The radar shortly after midnight (which I cannot "snip" as an image with this computer in order to post here) showed the entire Baltimore/Washington region with rain falling -- I refer to the base reflectivity mode of the Sterling (LWX) NWS radar. In reality, virtually nothing is reaching the ground, at least here in D.C.
What's annoying about this is that the models were forecasting for days a significant amount of precipitation -- some had up to 3 inches in the Metro D.C. area. The CWG had an entry to that effect (link embedded):
It’s going to rain a lot Thursday night into Friday.
I called bullshit on that forecast in the comment section (see the Arcturus24 comment which I inadvertently posted twice*).
To be clear, I did so not because I carefully studied the situation including the many and various model runs but because it just didn't make climatological sense. What's more, the models (as shown in output images in that entry) had D.C. on the edge but just inside of a large precip gradient -- something that is always the kiss of death here.
(*No, I don't understand the "reply" from TominMichiganParkDC underneath it, nor to I care. I will say that I seriously doubt there were 8 likes from 8 separate people).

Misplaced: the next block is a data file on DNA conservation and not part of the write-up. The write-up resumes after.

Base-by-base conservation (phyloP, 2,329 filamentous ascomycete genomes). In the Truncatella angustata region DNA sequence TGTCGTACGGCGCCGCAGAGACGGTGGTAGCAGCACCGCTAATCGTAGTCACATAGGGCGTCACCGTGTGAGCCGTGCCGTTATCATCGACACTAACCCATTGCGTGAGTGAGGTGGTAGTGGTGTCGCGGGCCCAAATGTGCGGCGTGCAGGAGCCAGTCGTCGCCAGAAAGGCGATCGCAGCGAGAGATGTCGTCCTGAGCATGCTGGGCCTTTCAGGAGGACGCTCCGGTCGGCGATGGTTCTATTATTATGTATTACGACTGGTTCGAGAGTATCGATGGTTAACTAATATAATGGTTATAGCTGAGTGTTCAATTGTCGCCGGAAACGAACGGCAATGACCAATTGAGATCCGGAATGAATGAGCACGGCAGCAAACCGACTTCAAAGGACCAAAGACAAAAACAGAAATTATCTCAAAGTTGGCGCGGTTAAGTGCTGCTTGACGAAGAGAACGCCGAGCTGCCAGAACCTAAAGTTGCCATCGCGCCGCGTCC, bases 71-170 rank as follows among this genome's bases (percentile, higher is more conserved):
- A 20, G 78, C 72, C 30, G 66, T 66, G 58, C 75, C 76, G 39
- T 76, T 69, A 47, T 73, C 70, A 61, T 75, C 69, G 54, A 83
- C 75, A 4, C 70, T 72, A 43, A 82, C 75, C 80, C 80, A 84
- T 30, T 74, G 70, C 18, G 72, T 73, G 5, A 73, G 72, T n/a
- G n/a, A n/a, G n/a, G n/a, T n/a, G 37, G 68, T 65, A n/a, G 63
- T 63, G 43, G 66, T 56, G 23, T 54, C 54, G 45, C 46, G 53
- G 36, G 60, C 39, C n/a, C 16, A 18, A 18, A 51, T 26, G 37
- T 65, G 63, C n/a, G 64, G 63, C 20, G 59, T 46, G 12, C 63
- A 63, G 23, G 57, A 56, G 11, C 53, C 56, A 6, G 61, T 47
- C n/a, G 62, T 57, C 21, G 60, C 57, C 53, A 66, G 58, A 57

In fairness, Jason Samenow posted a subsequent entry noting the models had way backed off on these amounts in subsequent runs (link embedded):Wet tonight into Friday, but models cutting way back on rain totals. (In the end, even that entry overstated the rainfall.)
Had this been a wintertime situation with snow as the p-type, this would have been a forecast of 10 to 20+ inches of snow area-wide (I'm reluctant to go up to 30 inches on the 10-to-1 ratio because that really doesn't happen in the immediate area) that then turned out to be a massive bust.
Political Commentary: "Peak Trump" Still Not in Sight ...
Tonight, I totally skipped anything having to do with the Fox News Republican Presidential Primary
Debate Sideshow over which the media-entertainment complex had so many people -- in particular, all the liberal Millennials here in D.C. -- whipped up into a frenzy as if it were a reality TV show.
Of course, given Donald Trump's presence, it is precisely that and he is perfectly suited for such a reality.
The man is Huey Long, Elmer Gantry, and a Broadway show all wrapped up in one big ridiculous bouffant of badly dyed orange hair.